Phillies

Phillies-D-backs 5 things: Timely test for Nick Pivetta

Phillies-D-backs 5 things: Timely test for Nick Pivetta

Phillies (24-50) at Diamondbacks (48-28)
3:40 p.m. on CSN; streaming live on CSNPhilly.com and the NBC Sports App

Looking for a split in their four-game, wraparound series with the Diamondbacks, the Phillies send out Nick Pivetta, their hottest starting pitcher.

1. Pivetta on a roll
Pivetta's struck out 19 batters in 13 innings his last two starts, nine Red Sox then 10 Cardinals, both at home.

He pounded the strike zone in both starts better than he had before, trusting his 95 mph-plus fastball and potentially plus breaking ball and improving his sequencing. Against the Red Sox, Pivetta tested a good lineup with upper-90s heat and missed bats. Against the Cardinals, he froze hitters and got them to swing over the top of two-strike breaking balls.

He's induced 15 swinging strikes in each of the last two starts.

Pivetta joined Jerad Eickhoff (2015) as the only Phillies rookie pitchers since Dick Ruthven in 1973 to strike out nine or more in consecutive starts.

This is a bigger challenge. He's facing one of the NL's best lineups in its ideal setting. The D-backs are 28-10 at home and have their ace going.

2. Greinke settling in at Chase
Greinke has fared much better in his second season in the desert. He signed that enormous contract prior to 2016 — six years, $206.5 million — and disappointed in Year 1, going 13-7 with a 4.37 ERA and his lowest strikeout rate in seven seasons.

He enters this start 8-4 with a 3.14 ERA. He's struck out 103 in 97⅓ innings and walked just 19. His opponents have hit .228, including .206 at home. Safe to say he's adjusted to Chase Field.

The Phillies faced Greinke twice last July. He held them to three hits and a run (an Odubel Herrera homer) over eight innings in the first start and exited in the second inning of the other with an oblique strain.

Greinke is always a difficult matchup. Four-seam fastball (90 to 92 mph), slider, changeup, curve, two-seamer and the occasional sloooow curveball in the upper-60s.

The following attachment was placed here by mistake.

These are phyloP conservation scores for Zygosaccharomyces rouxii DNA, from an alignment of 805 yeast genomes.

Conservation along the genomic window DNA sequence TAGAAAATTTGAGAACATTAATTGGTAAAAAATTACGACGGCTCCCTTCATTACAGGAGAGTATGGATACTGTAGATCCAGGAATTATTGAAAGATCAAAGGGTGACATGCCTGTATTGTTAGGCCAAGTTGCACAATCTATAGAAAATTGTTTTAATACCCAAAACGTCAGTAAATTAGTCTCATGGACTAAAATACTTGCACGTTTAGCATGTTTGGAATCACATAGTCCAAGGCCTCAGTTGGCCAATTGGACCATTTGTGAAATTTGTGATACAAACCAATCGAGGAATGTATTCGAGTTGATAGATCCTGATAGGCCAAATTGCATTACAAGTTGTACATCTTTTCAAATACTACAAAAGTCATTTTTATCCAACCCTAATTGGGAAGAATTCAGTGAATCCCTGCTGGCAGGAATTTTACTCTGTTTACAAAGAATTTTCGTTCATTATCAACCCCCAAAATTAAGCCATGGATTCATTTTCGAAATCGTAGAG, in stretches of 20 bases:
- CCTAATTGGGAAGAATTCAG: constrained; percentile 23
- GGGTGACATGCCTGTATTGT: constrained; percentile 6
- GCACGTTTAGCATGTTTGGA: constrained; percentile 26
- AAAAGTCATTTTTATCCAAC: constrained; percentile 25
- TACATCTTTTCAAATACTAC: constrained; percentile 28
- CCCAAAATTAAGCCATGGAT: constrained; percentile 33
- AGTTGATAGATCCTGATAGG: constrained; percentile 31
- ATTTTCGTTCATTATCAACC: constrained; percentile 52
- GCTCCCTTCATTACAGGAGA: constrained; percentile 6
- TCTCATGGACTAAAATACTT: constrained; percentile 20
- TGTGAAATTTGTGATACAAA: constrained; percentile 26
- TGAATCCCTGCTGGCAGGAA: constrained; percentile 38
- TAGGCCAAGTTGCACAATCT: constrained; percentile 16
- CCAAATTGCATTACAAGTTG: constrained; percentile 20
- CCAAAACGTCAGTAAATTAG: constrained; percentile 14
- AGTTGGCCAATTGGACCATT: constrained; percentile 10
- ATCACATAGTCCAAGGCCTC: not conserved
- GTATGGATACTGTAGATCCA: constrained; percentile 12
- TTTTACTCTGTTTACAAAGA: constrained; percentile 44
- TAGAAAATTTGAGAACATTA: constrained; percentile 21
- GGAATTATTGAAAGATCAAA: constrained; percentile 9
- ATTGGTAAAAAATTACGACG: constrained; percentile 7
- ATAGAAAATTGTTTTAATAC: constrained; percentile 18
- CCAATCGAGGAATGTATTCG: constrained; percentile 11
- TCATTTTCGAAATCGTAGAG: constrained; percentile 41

His slider's held hitters to a .168 batting average in 1,845 at-bats over the last decade.

Current Phils are 12 for 58 (.207) off Greinke with just Herrera's homer, two walks and 15 strikeouts. Freddy Galvis is 1 for 12 with 7 K's.

3. Walk-off observers
The Phillies are going to be an opponent featured often in the highlight tapes of other teams in 2017. 

They've been on the losing end of a major-league high eight walk-offs after Sunday's 2-1 loss. It was their MLB-worst 19th loss in a one-run game. The Phils also have the most extra-inning losses with eight. They had just six walk-off losses all of last season.

This is what happens when a comparative lack of talent meets a lack of timely hits meets a lack of first-pitch strikes meets a lack of luck and breaks meets a lack of gopher ball avoidance.

4. At least there's Altherr
Aaron Altherr refuses to let a few bad days turn into a slump. He's no longer in that .330 or even .310 range, but he's settled in between .280 and .290 the last month and if he can do that with power, speed and good defense … that's a valuable player.

Altherr had a three-hit day Sunday with his second triple, to go along with 15 doubles, 12 homers and 39 RBIs. 

He's hitting .284/.352/.524 on the season. His .876 OPS is 40th in baseball. No, doesn't sound like much. But here are the some of the players behind him: Mookie Betts, Robinson Cano, Miguel Cabrera, Edwin Encarnacion, Justin Upton, Adam Duvall, Xander Bogaerts, Jose Abreu, Starlin Castro, Matt Carpenter, Andrew McCutchen, Eric Hosmer, on and on.

Altherr is a longshot to make the NL All-Star team but he's the most worthy Phillie after Pat Neshek.

5. This and that
• Edubray Ramos is 0-7 after taking the loss Sunday. Over the last 17 seasons, the only Phillies reliever to lose more games in a season was Brad Lidge (8) during his horrific 2009.

• How many NL players would you take over Paul Goldschmidt the next three to five seasons? Obvious guys like Corey Seager and Bryce Harper. After that? For me, it'd be between Nolan Arenado, Goldschmidt and Freddie Freeman.